Category Archives: Study in the USA

Hashtag unites adjuncts and tenure-line professors over work-life balance and other issues

Grad students should think like entrepreneurs about their careers (essay)

Facing radically unstable futures, graduate students are an especially vulnerable population within the neoliberal academy. A diminished tenure-track job market is one reason that graduate students should think and behave more like entrepreneurs and less like apprentices.

In many corners of academe, this shift is already in effect. More and more Ph.D. students are finding ways to carve out varied and rewarding career paths for themselves. “Redefining the Humanist Entrepreneur,” a “Connected Academics [1]” panel at this year’s Modern Language Association convention, featured an eclectic group of Ph.D.s who’ve gone on to fascinating careers.

For example, Bradford Taylor [2] discussed his experience founding a wine shop [3] and noted that he’s found ways to put his doctoral research (which focuses on aesthetics and food from Hume to Adorno) into practice. He does this through a newsletter as well as in the day-to-day rhythms of the shop. Taylor’s career path is but one example of just how far we’ve come from the days of academic departments “placing” students.

While some MLA attendees may have shuddered to see yet another term from the business world on the convention’s program, I think “entrepreneur” is a useful way for graduate students to think about themselves. For one thing, they already have a lot of qualities that we associate with entrepreneurs. Richard Cherwitz, a professor in the rhetoric department at the University of Texas at Austin, describes intellectual entrepreneurs as those who “take risks and seize opportunities, discover and create knowledge, innovate, collaborate, and solve problems in any number of social realms.”

Graduate students need to apply to their career preparation the same entrepreneurial spirit they apply to their academic research. By thinking more like an entrepreneur (or a professional, CEO or revolutionary) and less like an apprentice, graduate students can better prepare themselves for a range of fulfilling and meaningful careers. Here are some steps you can take to do that:

Begin by evaluating your relationship with your graduate adviser. One of the most radical shifts in graduate education needs to take place at the level of the mentor-mentee relationship. Graduate students are still, by and large, treated like apprentices, working with advisers supposedly able to usher them into prescribed, defined careers. As the tenure-track job market dissolves, such a model becomes increasingly untenable. You should break free of the apprentice mind-set by moving past the outmoded single-adviser model.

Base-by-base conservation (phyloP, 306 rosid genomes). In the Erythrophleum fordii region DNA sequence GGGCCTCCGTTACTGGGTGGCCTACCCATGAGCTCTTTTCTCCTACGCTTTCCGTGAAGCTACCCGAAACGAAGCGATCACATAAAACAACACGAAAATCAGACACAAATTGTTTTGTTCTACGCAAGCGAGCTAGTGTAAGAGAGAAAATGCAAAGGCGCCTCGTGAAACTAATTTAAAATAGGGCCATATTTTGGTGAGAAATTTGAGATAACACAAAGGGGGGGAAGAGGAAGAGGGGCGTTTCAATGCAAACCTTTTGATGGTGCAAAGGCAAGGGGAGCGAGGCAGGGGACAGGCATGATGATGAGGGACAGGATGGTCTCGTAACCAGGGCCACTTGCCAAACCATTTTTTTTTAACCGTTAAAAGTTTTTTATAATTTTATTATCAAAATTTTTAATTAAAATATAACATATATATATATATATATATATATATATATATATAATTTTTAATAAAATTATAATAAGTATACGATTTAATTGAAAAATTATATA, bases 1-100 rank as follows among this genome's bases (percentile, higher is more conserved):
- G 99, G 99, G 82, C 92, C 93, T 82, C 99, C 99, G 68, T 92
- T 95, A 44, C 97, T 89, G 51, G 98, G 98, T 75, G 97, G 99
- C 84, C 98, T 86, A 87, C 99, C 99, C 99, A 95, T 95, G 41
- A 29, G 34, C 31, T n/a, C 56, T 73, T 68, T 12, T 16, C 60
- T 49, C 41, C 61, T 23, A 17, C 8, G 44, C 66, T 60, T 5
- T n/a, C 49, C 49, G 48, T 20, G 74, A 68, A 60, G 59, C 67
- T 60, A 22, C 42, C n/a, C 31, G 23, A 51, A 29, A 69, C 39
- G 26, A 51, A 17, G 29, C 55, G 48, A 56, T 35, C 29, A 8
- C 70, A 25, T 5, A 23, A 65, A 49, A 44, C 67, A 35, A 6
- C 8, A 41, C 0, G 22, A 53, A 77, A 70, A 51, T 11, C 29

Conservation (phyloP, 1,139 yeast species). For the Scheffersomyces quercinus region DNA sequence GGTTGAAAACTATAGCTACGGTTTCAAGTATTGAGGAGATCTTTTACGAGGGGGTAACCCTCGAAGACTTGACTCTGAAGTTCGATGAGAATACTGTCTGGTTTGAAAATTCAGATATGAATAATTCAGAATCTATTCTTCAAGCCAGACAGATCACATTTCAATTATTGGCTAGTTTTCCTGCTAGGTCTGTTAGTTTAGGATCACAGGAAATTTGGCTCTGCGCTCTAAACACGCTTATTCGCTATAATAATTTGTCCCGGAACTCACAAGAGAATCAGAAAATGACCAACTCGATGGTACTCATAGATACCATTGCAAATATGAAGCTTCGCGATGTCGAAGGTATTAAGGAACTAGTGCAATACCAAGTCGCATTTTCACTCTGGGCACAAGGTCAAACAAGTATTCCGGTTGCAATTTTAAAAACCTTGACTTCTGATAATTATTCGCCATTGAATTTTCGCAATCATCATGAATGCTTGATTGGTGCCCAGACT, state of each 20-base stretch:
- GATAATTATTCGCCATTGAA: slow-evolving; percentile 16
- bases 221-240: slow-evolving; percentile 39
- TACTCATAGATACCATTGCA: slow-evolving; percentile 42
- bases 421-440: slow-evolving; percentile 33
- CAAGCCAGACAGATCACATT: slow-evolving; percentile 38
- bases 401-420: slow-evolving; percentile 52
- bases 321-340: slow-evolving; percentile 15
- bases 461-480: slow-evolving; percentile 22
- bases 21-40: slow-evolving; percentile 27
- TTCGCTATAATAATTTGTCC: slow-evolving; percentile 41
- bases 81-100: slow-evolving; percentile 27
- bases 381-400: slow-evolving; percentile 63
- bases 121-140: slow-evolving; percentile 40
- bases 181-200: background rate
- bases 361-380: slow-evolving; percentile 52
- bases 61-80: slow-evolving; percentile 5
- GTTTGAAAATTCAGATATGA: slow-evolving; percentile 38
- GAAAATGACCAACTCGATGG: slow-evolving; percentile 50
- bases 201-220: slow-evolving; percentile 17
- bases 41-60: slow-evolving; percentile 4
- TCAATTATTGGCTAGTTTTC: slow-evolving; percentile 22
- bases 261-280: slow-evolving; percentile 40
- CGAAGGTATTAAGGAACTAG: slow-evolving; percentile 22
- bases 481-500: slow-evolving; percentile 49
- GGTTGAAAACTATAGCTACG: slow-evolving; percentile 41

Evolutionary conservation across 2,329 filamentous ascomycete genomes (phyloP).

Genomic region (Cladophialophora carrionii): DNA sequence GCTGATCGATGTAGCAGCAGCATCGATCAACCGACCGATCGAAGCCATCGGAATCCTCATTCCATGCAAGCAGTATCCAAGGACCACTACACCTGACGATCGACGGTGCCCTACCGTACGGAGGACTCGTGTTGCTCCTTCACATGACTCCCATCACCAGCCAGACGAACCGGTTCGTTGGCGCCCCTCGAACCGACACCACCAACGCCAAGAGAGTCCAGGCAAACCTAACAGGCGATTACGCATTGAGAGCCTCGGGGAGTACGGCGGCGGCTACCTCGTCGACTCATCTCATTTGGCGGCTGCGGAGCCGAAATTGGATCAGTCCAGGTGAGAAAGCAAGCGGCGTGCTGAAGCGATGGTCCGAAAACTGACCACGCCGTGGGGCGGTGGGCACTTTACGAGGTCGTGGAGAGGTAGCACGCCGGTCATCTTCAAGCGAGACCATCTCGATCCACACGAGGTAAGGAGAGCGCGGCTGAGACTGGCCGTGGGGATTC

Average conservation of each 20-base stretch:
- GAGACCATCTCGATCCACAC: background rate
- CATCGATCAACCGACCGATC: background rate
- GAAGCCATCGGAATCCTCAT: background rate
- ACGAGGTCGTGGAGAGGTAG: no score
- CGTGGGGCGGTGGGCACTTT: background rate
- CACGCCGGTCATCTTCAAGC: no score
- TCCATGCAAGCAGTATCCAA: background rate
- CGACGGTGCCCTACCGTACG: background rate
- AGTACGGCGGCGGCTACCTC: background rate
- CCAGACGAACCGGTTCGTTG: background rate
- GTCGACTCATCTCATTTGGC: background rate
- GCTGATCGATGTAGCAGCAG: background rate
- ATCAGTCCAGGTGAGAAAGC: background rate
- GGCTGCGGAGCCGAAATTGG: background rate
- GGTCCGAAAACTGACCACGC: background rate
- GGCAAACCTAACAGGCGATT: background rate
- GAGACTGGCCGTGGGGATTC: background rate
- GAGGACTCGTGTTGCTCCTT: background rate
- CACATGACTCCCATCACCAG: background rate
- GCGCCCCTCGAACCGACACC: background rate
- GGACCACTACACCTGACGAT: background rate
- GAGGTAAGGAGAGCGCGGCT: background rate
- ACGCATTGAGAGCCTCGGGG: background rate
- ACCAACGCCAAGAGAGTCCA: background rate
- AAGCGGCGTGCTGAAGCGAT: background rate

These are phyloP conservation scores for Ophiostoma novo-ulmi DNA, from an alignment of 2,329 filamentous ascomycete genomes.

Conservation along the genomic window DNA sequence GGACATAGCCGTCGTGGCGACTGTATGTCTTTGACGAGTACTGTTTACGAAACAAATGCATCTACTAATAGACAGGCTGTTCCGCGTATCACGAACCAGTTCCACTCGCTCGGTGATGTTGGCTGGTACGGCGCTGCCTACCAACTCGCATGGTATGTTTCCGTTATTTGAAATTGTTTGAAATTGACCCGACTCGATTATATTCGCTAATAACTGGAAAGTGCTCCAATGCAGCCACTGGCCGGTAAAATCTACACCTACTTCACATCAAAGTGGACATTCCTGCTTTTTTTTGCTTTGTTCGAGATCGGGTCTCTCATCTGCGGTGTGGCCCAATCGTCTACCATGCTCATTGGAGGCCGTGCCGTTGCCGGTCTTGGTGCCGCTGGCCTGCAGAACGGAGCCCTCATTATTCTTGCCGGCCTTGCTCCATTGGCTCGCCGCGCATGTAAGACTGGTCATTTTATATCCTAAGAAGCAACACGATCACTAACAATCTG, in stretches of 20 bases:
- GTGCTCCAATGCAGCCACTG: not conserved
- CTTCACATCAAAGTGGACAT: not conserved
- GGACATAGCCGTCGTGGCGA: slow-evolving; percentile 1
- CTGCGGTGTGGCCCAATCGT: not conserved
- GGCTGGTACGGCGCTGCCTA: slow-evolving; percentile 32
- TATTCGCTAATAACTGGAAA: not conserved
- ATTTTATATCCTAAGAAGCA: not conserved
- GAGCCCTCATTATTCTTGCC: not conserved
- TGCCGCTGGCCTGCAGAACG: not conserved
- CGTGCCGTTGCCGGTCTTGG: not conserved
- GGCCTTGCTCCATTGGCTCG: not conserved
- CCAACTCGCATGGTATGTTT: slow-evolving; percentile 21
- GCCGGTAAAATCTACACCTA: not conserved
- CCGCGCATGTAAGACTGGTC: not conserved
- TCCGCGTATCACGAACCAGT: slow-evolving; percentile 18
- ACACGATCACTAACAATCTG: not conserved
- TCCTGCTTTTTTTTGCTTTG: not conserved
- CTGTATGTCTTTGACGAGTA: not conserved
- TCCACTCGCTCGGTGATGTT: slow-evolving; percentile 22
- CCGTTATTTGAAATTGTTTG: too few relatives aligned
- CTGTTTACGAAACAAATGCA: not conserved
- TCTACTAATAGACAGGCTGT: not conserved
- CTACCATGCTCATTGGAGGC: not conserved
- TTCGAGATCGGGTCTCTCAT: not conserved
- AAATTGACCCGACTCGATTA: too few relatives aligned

Even if you have the best of advisers, she can’t help as much when it comes to alt-ac or compatible careers. And chances are she can’t place you in an academic career. Try as they might, graduate mentors can’t get up to speed quickly enough to train you for careers other than the ones for which they themselves were trained.

For the most part, graduate students have to find -- or create -- careers for themselves. Now that the majority of graduate students are headed for jobs that are nothing like those held by their adviser, it’s clear that even the most well-intentioned individual can’t give you the variety of career advice you’ll need. So you need to run your career search with the help of multiple advisers -- an informal board of directors, if you will.

Make sure such a board has a strong contingent from beyond your academic institution. Seek out career-service counselors, administrators, career coaches, corporate types and graduates who’ve gone on to alt-ac jobs. Do your best to develop multiple mentors for yourself, and keep in touch with them as best you can.

If you’re a graduate adviser, you must learn to cede authority to a plurality of advisers. Better yet, learn how to advise and mentor as a part of a team that includes members from various corners of the university, as well as those from beyond it.

Reject any discourse that figures your career using static metaphors. When trying to picture your career, you should see the Northern Lights -- not placement in a track. It’s not all or nothing. It’s not academe or bust. The idea of careers inside, outside or even beyond higher education may not make sense when you’re in the middle of your career.

At the “Connected Academics” panel at the MLA, Eric Wertheimer, associate vice provost of graduate education and professor of English at Arizona State University, noted that universities of the future will not police their boundaries “quite as piously as we do now.” So even if you do decide on a career beyond academe, don’t burn any bridges, and don’t assume your graduate training has no bearing on the work you’ll do beyond the professoriate [4].